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The MITRE ATT&CK Framework has gained a lot of popularity in the security industry over the past year.

I have spent a lot of time researching the hundreds of techniques, writing content to support the techniques, and talking about the value to anyone who will listen.

For those who are not familiar, ATT&CK is the Adversarial Tactics Techniques and Common Knowledge framework available from MITRE. It is a curated knowledge base of 11 tactics and hundreds of techniques that attackers can leverage when compromising enterprises.

There are five things I love about the various techniques.

First is the description that each provides. Even though I have been in the security industry for what seems like a long time now, there’s always something new to learn. For all of the techniques with which I was not familiar, there were descriptions breaking down how the technique is leveraged and why it may be important for defenders to take a look.

From a practitioner standpoint, the platform and data sources sections are incredibly valuable because they tell me what systems I need to be monitoring and what I need to be collecting from them to mitigate and/or detect abuse of the technique. In some cases, there is detailed guidance on how to specifically mitigate or what to specifically monitor for the technique. However, many of the techniques lack prescriptive guidance.

That’s where the examples come in handy. Every technique is based on real-world examples of how it has been leveraged by a piece of malware or campaign by a threat actor group. Each example and many of the other sources are cited Wikipedia style to published articles from various blogs and security research teams.

If there isn’t guidance directly in ATT&CK, then it’s usually found within one of these linked articles. However, the value of the examples comes from having assurance that anything you are doing to leverage ATT&CK in your organization is linked to a direct risk to your business.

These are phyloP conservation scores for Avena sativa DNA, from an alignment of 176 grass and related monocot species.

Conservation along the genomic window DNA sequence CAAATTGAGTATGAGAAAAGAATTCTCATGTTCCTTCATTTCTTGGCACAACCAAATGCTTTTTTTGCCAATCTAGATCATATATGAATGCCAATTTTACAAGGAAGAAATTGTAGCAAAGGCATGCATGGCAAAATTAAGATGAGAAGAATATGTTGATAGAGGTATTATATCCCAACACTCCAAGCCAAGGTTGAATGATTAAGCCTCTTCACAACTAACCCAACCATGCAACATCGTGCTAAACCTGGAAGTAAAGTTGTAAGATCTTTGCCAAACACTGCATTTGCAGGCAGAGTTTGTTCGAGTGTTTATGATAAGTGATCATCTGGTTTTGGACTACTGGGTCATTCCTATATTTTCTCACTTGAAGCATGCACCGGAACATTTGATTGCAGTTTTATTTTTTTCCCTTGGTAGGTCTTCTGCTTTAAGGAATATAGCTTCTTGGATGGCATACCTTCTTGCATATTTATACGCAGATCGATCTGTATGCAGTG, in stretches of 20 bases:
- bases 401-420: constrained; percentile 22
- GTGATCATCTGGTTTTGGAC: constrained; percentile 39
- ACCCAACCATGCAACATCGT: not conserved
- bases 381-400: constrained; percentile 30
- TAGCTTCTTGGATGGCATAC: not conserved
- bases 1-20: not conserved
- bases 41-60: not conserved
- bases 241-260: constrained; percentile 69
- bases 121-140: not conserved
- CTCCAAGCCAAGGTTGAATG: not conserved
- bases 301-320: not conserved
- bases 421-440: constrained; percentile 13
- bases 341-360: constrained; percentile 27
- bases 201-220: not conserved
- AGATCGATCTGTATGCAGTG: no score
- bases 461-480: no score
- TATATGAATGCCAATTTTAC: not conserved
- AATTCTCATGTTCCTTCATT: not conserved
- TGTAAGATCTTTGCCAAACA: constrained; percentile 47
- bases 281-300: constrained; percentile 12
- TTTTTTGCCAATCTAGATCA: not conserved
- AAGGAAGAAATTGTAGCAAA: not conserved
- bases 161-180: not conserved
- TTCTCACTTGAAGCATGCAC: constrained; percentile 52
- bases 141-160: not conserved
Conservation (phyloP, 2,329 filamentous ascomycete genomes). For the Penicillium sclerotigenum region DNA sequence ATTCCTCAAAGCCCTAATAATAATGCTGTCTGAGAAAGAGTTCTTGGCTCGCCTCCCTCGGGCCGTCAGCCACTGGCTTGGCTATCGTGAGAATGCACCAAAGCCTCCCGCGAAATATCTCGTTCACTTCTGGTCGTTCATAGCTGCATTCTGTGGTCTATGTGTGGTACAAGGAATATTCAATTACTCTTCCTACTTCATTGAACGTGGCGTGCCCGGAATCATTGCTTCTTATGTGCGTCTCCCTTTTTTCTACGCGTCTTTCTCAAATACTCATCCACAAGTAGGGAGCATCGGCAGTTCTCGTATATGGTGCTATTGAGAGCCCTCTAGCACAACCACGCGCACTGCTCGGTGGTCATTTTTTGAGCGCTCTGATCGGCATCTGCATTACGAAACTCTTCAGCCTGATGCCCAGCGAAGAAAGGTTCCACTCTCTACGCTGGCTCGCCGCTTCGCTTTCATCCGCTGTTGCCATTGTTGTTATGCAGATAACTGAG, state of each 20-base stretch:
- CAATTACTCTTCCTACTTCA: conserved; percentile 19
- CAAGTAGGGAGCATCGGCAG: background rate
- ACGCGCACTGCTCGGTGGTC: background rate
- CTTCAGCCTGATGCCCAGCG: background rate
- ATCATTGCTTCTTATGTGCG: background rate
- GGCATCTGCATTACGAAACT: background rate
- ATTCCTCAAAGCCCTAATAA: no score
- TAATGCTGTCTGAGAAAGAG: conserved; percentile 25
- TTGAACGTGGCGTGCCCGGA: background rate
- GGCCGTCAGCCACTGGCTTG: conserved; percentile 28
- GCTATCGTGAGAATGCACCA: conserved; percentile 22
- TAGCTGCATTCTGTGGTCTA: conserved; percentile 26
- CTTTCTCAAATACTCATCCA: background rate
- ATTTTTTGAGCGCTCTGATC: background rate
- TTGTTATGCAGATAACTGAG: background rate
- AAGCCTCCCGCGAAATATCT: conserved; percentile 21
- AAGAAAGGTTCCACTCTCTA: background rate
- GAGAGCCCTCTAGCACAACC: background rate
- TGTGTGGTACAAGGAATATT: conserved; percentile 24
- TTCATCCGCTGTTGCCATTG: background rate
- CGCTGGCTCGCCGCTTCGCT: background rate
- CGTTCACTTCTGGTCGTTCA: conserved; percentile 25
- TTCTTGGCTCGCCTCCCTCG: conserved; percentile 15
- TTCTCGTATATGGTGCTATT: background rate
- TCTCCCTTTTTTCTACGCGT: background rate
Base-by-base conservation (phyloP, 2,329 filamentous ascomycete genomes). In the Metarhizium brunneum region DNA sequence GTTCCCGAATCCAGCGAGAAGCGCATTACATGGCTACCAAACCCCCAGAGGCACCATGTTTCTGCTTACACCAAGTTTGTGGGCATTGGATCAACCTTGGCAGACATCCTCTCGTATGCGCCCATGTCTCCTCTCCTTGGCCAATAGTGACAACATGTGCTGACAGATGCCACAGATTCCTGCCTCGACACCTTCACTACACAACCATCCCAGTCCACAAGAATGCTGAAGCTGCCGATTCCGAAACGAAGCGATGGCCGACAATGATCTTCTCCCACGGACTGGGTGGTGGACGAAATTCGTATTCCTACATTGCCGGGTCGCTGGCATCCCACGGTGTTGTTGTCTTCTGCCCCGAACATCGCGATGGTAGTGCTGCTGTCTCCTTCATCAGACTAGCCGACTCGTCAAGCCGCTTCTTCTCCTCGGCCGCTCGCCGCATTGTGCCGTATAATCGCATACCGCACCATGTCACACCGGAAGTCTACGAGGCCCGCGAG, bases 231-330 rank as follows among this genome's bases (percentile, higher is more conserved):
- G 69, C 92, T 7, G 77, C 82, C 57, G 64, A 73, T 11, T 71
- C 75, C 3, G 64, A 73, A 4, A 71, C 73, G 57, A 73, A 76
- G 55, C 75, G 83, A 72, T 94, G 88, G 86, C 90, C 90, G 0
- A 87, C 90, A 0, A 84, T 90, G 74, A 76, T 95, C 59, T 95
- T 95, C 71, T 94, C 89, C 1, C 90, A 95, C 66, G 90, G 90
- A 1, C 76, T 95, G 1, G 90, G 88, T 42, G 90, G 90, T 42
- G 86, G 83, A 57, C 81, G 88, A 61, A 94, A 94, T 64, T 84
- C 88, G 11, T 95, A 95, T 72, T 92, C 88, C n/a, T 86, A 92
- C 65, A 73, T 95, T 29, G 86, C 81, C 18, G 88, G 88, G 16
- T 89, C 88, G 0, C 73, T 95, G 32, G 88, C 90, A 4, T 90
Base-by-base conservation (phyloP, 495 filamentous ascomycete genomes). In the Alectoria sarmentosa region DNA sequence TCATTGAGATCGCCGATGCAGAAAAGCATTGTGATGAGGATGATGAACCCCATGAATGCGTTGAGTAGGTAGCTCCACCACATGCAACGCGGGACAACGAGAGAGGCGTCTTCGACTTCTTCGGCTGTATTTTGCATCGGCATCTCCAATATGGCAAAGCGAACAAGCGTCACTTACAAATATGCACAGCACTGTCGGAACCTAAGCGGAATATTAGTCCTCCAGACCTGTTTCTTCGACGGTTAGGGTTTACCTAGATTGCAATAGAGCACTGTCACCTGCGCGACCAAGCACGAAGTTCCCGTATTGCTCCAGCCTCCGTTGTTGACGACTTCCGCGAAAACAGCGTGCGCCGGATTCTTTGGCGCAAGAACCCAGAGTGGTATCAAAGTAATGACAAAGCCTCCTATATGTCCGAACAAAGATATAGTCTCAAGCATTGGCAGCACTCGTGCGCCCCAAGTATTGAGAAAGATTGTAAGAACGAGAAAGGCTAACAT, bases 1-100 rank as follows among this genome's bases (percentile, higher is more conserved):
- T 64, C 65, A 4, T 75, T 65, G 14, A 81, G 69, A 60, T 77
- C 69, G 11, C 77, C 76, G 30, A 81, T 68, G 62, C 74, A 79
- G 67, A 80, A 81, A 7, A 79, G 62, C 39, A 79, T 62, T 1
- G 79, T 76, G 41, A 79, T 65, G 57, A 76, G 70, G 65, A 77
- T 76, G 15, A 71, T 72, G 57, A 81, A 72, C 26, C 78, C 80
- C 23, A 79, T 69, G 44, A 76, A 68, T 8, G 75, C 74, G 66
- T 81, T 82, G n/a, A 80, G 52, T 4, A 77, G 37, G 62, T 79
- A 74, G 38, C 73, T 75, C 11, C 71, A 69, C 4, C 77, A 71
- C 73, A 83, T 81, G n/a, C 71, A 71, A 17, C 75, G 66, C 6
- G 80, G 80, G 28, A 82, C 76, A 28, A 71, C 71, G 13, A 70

The final two valuable items of ATT&CK are the Mitigation and Detection sections within each technique. While hardening benchmarks and compliance frameworks are excellent at providing some mitigating factors, none provide the level of guidance around detection strategies that ATT&CK does. Many of the techniques explicitly state what should be monitored in your environment. The knowledge provided here can increase the maturity of a security organization overnight.

The tactics from ATT&CK aren’t followed in any linear order, such as the case with the Lockheed Martin Cyber Kill Chain. Instead, an attacker can bounce between tactics to ultimately achieve their goal.

There’s not one tactic that is more important to leverage than the others; your organization is going to have to obtain an analysis of what your current coverage is, assess the risks faced by the organization, and address the gaps in a fashion which makes sense for you.

When going through this process, there are two ways I typically see organizations take this on. The first is to take an inventory of their security tools and request a coverage mapping from the vendors themselves. While this is the easiest and quickest method, the coverage provided may not match how you’ve deployed their tools.

Instead, I see organizations assess on a tactic-by-tactic basis. Start with a single tactic, such as Persistence, and address your coverage. It’s useful here to address the coverage for mitigation and detection separately. These techniques can be incredibly complex, and just because one portion of the technique may be mitigated doesn’t mean that an attacker can’t abuse it in a different way.

If you don’t have a dedicated red team to sit down and exploit various techniques in person with you, take a look at the adversarial emulation plans from MITRE. These provide step-by-step guidance on how to exploit various techniques based on APT groups seen in the wild.

Over the next few weeks, I am going to dig into each of the eleven tactics in the ATT&CK framework. These are just my high-level thoughts on the spirit of each tactic and tips on how to go about addressing the mitigation and detection aspects of some of the techniques within them. If you are also interested, I ran through a similar exercise with the CIS Critical Security Controls.

There is also a mapping of CIS controls to the ATT&CK framework available. This can be helpful if you’re already adopting the CIS Controls and are starting down the path of adopting ATT&CK.

Read more about the MITRE ATT&CK Framework here:

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